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SDSU Robotics Club receives $10K grant

Robotics Club members assemble a robot
SDSU Robotics Club members, from left, Keegan Visher, Connor Olson and Maverick Beckmann work on the assembly of a 30-pound robot, nicknamed “Roadkill,” which they will enter in a collegiate combat robotics contest March 18. The club has received a $10,000 grant to help its robot-building efforts.

The robotics club at South Dakota State University is better equipped to enter a collegiate combat robotics contest this spring after receiving a $10,000 grant.

The SDSU Robotics Club received notice Jan. 27 that it was among 100 college robotics organizations receiving a $10,000 award from the Norwalk Havoc Robot League in Norwalk, Connecticut. The grants are designed “to help inspire innovation and provide robotics teams with resources they need to reach their full potential,” the league stated on its website.

Hailey Gruber, president of SDSU Robotics Club and a mechanical engineering major from Richmond, Minnesota, said the funds will be used to purchase materials and pay competition costs for a March 18 competition in Norwalk.

SDSU will enter teams in the 3-, 12- and 30-pound divisions. In the contests, robots go head-to-head with another team’s robot for three minutes in an enclosed cage with the goal of advancing to the league’s final four.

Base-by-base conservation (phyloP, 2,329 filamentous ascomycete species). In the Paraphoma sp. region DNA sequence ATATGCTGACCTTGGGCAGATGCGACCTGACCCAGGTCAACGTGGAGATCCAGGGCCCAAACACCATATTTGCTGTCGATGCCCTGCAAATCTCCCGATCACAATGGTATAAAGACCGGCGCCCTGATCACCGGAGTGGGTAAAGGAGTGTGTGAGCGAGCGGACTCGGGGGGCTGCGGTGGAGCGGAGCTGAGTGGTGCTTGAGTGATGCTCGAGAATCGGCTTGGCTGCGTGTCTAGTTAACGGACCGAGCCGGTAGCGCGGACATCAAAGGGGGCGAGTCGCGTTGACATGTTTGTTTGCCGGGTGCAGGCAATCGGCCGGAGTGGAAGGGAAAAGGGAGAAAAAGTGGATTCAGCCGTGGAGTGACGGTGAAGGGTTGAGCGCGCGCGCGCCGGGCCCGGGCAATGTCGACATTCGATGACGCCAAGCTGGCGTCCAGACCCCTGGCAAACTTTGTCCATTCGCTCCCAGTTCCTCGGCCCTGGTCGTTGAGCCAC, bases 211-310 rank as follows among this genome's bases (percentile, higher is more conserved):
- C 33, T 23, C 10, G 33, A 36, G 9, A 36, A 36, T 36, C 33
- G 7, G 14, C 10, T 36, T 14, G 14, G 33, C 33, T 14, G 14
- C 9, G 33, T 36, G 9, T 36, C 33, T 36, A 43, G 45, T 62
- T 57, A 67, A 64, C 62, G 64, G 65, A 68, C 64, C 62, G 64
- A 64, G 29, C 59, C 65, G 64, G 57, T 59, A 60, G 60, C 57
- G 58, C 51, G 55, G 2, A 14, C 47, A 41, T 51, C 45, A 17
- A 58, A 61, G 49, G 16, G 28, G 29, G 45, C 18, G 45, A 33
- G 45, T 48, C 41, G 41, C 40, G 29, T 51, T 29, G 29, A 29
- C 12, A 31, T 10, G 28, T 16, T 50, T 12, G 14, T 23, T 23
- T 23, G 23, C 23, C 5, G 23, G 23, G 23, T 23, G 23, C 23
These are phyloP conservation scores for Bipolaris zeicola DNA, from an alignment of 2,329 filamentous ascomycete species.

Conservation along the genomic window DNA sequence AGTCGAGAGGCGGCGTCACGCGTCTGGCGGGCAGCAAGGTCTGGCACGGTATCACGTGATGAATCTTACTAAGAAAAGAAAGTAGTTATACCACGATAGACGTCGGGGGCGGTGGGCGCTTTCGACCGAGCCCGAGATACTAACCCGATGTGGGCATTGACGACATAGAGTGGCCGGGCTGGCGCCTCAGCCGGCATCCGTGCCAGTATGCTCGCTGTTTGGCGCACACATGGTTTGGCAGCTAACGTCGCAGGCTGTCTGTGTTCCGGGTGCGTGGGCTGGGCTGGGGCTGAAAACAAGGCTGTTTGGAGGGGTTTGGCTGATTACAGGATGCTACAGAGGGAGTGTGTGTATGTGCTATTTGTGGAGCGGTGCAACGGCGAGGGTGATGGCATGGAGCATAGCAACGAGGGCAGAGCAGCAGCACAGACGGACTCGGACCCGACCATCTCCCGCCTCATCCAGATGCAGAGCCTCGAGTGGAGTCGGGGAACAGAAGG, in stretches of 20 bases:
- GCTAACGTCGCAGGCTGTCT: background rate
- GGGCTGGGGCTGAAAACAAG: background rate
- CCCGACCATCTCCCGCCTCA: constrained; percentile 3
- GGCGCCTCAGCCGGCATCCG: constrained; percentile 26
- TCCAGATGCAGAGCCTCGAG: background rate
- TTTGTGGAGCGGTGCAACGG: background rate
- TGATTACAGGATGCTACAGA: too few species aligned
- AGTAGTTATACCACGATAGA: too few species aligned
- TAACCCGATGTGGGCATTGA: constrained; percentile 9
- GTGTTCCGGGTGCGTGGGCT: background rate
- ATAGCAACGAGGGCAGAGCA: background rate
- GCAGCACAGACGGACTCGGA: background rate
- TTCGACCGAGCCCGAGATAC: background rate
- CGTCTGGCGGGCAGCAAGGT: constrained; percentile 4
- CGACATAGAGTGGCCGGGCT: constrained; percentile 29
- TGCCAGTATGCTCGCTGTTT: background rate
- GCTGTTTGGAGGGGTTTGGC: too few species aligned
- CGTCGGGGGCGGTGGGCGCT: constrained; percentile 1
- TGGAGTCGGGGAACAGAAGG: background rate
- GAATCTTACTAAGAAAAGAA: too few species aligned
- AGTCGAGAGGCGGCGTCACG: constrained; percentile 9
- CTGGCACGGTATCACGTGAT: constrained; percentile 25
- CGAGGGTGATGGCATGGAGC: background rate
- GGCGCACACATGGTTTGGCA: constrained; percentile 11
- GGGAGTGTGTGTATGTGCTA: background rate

The club is a regular participant in the Norwalk Havoc Robot League. In fact, at a May 2022 contest, SDSU’s entry in the 30-pound division qualified for the championship in December. However, a winter storm prevented the team from attending. “That is making this next trip much more exciting,” Gruber said.  

“Right now the 30-pound team is making minor changes to their robots. They are also working on making a test pit so we are able to safely test the robots before heading to Connecticut. The 12- and 3-pound teams just finished ordering their material and are waiting for it all to arrive.

“The goal is to have all robots competition-ready by Feb. 27 to test them and learn how to drive the robots,” Gruber said.

SDSU Robotics Club has 25 active members. Students from any major are welcome.

In addition to collegiate combat robotics, the club is working for an alumnus to build an autonomous sprayer to spray pesticides to control Japanese beetles in a vineyard.